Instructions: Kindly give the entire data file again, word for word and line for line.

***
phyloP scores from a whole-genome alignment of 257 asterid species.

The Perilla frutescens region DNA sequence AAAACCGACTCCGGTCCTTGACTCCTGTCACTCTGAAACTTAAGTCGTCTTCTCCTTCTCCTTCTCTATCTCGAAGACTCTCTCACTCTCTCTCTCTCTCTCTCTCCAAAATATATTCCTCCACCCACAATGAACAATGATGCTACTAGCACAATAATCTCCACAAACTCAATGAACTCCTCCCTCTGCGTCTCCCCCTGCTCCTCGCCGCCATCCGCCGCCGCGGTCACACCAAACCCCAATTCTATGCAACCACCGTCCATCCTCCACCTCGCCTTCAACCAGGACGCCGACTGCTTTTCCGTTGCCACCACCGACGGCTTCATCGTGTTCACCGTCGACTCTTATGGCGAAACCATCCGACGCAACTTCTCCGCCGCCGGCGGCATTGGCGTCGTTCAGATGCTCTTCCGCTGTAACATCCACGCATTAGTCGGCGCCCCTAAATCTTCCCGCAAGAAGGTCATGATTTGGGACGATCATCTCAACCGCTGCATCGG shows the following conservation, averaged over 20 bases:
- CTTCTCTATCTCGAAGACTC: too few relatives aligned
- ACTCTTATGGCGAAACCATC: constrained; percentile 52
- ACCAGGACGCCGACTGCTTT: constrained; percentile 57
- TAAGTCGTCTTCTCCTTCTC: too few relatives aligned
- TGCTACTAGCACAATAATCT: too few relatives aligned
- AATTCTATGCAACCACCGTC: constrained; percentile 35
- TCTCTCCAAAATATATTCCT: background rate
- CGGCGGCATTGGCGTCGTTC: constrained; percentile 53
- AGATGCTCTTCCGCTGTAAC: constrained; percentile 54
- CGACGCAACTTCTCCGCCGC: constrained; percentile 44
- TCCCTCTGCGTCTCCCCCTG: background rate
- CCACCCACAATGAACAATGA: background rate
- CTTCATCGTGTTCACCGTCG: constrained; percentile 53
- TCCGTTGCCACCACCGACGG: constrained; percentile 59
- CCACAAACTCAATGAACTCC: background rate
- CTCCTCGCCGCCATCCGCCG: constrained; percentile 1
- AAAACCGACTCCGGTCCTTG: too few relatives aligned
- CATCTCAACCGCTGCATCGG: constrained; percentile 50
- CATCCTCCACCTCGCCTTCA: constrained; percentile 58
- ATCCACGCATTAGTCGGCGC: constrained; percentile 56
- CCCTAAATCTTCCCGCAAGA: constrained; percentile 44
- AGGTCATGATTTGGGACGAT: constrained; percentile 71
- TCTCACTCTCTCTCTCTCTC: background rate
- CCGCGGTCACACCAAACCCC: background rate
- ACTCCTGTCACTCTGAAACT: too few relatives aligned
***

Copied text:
phyloP scores from a whole-genome alignment of 257 asterid species.

The Perilla frutescens region DNA sequence AAAACCGACTCCGGTCCTTGACTCCTGTCACTCTGAAACTTAAGTCGTCTTCTCCTTCTCCTTCTCTATCTCGAAGACTCTCTCACTCTCTCTCTCTCTCTCTCTCCAAAATATATTCCTCCACCCACAATGAACAATGATGCTACTAGCACAATAATCTCCACAAACTCAATGAACTCCTCCCTCTGCGTCTCCCCCTGCTCCTCGCCGCCATCCGCCGCCGCGGTCACACCAAACCCCAATTCTATGCAACCACCGTCCATCCTCCACCTCGCCTTCAACCAGGACGCCGACTGCTTTTCCGTTGCCACCACCGACGGCTTCATCGTGTTCACCGTCGACTCTTATGGCGAAACCATCCGACGCAACTTCTCCGCCGCCGGCGGCATTGGCGTCGTTCAGATGCTCTTCCGCTGTAACATCCACGCATTAGTCGGCGCCCCTAAATCTTCCCGCAAGAAGGTCATGATTTGGGACGATCATCTCAACCGCTGCATCGG shows the following conservation, averaged over 20 bases:
- CTTCTCTATCTCGAAGACTC: too few relatives aligned
- ACTCTTATGGCGAAACCATC: constrained; percentile 52
- ACCAGGACGCCGACTGCTTT: constrained; percentile 57
- TAAGTCGTCTTCTCCTTCTC: too few relatives aligned
- TGCTACTAGCACAATAATCT: too few relatives aligned
- AATTCTATGCAACCACCGTC: constrained; percentile 35
- TCTCTCCAAAATATATTCCT: background rate
- CGGCGGCATTGGCGTCGTTC: constrained; percentile 53
- AGATGCTCTTCCGCTGTAAC: constrained; percentile 54
- CGACGCAACTTCTCCGCCGC: constrained; percentile 44
- TCCCTCTGCGTCTCCCCCTG: background rate
- CCACCCACAATGAACAATGA: background rate
- CTTCATCGTGTTCACCGTCG: constrained; percentile 53
- TCCGTTGCCACCACCGACGG: constrained; percentile 59
- CCACAAACTCAATGAACTCC: background rate
- CTCCTCGCCGCCATCCGCCG: constrained; percentile 1
- AAAACCGACTCCGGTCCTTG: too few relatives aligned
- CATCTCAACCGCTGCATCGG: constrained; percentile 50
- CATCCTCCACCTCGCCTTCA: constrained; percentile 58
- ATCCACGCATTAGTCGGCGC: constrained; percentile 56
- CCCTAAATCTTCCCGCAAGA: constrained; percentile 44
- AGGTCATGATTTGGGACGAT: constrained; percentile 71
- TCTCACTCTCTCTCTCTCTC: background rate
- CCGCGGTCACACCAAACCCC: background rate
- ACTCCTGTCACTCTGAAACT: too few relatives aligned